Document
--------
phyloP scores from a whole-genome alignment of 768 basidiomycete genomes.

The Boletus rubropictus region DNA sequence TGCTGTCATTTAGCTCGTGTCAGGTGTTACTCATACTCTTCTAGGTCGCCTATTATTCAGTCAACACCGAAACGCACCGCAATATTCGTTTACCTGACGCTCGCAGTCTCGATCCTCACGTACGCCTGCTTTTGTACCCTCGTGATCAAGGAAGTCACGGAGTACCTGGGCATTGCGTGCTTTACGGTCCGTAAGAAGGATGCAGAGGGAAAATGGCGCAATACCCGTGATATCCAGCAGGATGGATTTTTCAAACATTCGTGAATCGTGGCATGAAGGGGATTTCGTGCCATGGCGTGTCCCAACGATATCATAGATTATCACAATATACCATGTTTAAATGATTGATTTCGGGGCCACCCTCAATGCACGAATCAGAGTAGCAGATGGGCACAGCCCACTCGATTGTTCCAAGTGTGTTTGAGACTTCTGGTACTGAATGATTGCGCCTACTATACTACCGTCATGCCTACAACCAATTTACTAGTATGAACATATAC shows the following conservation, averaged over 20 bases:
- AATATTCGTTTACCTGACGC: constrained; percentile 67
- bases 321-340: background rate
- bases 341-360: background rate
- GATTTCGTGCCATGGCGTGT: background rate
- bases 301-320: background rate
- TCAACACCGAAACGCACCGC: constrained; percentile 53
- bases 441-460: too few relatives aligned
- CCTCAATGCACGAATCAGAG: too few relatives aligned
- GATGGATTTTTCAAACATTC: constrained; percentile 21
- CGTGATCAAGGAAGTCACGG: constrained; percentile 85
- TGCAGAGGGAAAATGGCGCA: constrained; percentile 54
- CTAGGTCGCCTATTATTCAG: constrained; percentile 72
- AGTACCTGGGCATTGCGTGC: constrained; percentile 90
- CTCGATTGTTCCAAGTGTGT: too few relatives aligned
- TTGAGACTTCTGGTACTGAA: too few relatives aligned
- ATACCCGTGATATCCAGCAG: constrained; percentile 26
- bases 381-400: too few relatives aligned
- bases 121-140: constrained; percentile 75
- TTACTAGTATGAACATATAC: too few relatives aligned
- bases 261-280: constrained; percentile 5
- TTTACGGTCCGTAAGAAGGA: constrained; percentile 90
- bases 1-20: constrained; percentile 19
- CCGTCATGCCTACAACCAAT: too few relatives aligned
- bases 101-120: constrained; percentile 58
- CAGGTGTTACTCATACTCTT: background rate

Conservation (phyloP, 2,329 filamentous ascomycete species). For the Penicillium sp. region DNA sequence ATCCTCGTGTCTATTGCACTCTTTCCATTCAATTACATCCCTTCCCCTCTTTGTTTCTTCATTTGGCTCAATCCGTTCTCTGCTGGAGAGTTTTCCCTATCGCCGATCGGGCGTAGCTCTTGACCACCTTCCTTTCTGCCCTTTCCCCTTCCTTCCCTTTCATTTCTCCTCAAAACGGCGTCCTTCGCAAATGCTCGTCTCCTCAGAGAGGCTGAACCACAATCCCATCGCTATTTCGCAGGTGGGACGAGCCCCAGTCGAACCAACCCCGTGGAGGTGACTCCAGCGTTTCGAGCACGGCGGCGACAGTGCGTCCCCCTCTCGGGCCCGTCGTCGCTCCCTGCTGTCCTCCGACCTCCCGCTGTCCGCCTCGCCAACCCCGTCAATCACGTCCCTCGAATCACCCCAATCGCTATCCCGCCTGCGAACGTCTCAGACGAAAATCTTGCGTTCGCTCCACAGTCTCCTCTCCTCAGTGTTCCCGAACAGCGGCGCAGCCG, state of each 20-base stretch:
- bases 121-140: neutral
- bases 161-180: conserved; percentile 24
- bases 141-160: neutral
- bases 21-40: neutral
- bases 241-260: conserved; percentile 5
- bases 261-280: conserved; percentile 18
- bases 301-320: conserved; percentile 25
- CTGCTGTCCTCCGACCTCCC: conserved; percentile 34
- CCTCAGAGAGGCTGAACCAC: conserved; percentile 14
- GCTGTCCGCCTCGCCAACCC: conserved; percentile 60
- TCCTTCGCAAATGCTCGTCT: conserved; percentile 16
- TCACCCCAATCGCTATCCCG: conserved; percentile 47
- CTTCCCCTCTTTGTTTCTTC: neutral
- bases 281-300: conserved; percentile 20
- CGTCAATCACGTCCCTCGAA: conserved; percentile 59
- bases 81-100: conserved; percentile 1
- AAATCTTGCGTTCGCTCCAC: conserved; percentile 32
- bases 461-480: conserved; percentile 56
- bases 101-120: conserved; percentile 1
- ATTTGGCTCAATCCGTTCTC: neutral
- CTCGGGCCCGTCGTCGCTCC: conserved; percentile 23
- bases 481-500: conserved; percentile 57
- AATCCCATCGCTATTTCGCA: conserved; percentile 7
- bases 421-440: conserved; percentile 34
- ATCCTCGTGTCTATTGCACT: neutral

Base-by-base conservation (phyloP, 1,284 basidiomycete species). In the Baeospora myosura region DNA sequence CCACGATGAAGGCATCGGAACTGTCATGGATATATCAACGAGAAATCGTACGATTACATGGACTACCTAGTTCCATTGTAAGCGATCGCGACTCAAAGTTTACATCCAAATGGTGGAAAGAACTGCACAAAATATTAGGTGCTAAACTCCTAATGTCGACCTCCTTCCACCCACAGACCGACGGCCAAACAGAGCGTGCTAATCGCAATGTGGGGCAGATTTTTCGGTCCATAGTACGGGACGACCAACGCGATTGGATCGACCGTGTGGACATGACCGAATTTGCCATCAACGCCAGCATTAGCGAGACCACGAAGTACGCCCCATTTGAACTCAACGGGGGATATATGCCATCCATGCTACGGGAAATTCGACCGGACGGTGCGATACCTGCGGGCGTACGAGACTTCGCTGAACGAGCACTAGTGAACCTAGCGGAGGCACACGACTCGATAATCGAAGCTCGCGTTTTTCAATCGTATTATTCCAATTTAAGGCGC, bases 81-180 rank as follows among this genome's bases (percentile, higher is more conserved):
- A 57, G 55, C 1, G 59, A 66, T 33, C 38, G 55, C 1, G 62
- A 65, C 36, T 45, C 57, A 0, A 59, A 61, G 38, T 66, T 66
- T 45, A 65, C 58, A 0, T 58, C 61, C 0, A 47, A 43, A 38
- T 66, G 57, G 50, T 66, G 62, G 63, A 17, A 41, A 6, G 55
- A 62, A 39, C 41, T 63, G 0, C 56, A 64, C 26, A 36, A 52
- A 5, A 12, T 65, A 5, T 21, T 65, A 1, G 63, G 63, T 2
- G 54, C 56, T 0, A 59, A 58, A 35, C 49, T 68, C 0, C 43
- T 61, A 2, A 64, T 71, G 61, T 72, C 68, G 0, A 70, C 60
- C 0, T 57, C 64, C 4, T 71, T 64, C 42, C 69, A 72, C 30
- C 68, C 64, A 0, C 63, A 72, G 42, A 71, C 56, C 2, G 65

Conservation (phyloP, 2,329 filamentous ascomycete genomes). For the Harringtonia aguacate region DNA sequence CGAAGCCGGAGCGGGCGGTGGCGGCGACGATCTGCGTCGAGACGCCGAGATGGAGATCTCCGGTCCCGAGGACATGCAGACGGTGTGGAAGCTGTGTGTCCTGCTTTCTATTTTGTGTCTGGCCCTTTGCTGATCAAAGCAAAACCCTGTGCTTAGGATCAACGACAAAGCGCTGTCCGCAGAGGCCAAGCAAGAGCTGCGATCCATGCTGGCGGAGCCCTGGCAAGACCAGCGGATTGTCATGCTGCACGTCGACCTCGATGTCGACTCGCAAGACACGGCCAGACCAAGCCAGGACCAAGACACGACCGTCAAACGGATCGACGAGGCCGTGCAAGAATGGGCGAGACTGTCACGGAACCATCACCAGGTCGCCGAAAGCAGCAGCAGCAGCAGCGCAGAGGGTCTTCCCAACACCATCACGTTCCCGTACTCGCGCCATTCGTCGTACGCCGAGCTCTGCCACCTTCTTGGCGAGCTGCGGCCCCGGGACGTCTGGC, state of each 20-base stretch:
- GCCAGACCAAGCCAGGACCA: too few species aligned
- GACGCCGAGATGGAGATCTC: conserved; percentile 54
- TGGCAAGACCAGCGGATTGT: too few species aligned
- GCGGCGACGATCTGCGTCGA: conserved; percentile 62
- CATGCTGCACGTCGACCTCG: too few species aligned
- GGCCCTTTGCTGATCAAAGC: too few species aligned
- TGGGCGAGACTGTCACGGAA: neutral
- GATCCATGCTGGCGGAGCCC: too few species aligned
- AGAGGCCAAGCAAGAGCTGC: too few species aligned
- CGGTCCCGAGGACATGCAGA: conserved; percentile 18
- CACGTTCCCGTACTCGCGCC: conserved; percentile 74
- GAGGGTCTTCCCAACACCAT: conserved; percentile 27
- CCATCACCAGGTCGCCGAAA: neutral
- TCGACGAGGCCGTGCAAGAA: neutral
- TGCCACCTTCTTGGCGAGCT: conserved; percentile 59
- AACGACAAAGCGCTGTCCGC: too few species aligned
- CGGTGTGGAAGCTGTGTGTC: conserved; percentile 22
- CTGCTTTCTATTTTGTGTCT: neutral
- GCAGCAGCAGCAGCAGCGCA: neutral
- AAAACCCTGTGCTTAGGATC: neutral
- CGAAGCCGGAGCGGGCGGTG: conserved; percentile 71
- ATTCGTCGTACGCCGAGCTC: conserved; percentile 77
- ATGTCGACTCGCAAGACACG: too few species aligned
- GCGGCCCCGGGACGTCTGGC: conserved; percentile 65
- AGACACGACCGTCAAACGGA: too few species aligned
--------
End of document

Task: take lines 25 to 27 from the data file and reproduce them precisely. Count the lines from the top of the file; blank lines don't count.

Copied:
- CCGTCATGCCTACAACCAAT: too few relatives aligned
- bases 101-120: constrained; percentile 58
- CAGGTGTTACTCATACTCTT: background rate